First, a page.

நங்கை (thangai) - literally meaning "younger sister" it is more used in India than in Singapore as a code word for "lesbian".

திருநங்கை (thirunangai) - polite and official word for a male-to-female transgender person [35],[36]. (See video[37]).

திருநம்பி (thirunambi) - polite and official word for a female-to-male transgender person.

மாற்றுடை அணிபவர் (maatrudai annibavar) - cross-dresser.

திருநர் (thirangar) - all-inclusive name for transgender people.

பால் (paal) - sex.

பாலீர்ப்பு (paaliirppu) - sexuality.

பாலுணர்வு நடத்தை (paalunnarvu nadatthai) - sexual behavior.

பாலுணர்வு அடையாளம் (paalunnarvu adaiyaallam) - sexual identity.

ஓரினப்புணர்ச்சியாளர் (ohrinappunartchiyaalar) - homosexual, used most often by the Singapore media [38].

தன்பாலீர்ப்பு/ஒருபாலீர்ப்பு (thanpaaliirppu/ohrupaaliirppu) - homosexuality.

எதிர்பாலீர்ப்பு (ethirpaaliirppu) - heterosexuality.

ஈரர் (iirar) - bisexual.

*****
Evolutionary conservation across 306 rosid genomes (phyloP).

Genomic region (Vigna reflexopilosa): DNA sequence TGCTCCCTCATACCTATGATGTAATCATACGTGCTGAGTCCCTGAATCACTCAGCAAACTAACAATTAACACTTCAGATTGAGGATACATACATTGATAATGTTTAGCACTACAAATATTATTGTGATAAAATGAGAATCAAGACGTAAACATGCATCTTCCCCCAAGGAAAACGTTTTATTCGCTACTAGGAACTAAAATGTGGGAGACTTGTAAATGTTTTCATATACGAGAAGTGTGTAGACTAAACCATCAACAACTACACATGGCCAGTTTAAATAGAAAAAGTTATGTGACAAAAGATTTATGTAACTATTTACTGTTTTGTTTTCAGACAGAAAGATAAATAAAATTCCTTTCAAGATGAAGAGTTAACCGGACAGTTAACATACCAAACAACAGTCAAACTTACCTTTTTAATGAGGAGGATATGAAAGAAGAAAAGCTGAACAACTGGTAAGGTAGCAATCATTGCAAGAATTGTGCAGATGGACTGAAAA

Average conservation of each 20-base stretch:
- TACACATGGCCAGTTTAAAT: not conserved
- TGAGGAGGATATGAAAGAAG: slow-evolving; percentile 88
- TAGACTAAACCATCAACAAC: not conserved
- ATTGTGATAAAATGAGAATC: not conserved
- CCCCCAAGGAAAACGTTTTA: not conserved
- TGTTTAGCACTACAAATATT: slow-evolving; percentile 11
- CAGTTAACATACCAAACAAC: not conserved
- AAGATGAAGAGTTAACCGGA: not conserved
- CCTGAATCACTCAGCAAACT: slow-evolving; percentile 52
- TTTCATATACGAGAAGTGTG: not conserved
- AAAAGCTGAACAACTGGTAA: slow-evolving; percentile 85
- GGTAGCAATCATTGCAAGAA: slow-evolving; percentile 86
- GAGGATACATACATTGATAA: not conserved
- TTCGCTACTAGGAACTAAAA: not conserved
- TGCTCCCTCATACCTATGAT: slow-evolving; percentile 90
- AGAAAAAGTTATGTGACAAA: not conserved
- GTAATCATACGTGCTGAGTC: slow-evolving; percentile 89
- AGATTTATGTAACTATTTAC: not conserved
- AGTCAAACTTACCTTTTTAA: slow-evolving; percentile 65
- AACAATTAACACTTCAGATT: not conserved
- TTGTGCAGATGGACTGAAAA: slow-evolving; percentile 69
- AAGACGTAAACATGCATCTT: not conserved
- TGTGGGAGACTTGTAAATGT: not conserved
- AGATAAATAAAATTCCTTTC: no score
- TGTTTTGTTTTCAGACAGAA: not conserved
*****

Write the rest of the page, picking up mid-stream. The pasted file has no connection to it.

இருபாலீர்ப்பு (irupaaliirppu) - bisexuality.

வெளியே வருதல் (velliyae varuthal) - coming out.

மாறுபட்ட பால் அடையாளம் (maatrupadtu paal adaiyaalam) - alternate gender identity.

மாறுபட்ட பாலீர்ப்பு (maatrubadta paaliirppu) - alternate sexuality.

மாறுபட்ட பாலீர்ப்பு மற்றும் பால் அடையாளம் கொண்டவர்கள (maatrubadtu paaliirppu mattrum paal adaiyaalam kondavargall) - all-inclusive term for LGBT or queer.


Swawarga bhogi - scientific word for homosexual; "swa" meaning "self", "warga" meaning "type" and "bhogi" meaning "a person who has sex".

Flute - one who likes oral sex.

Vadanasuratham - oral sex.




Amraprasand - scientific word for homosexual.

Hijra (South Asia) - a member of the "third gender" in India.

Maasti- sexual play between men who are not necessarily homosexual, mainly to relieve sexual tension.

Samlaingik- scientific word for homosexual.

See also[]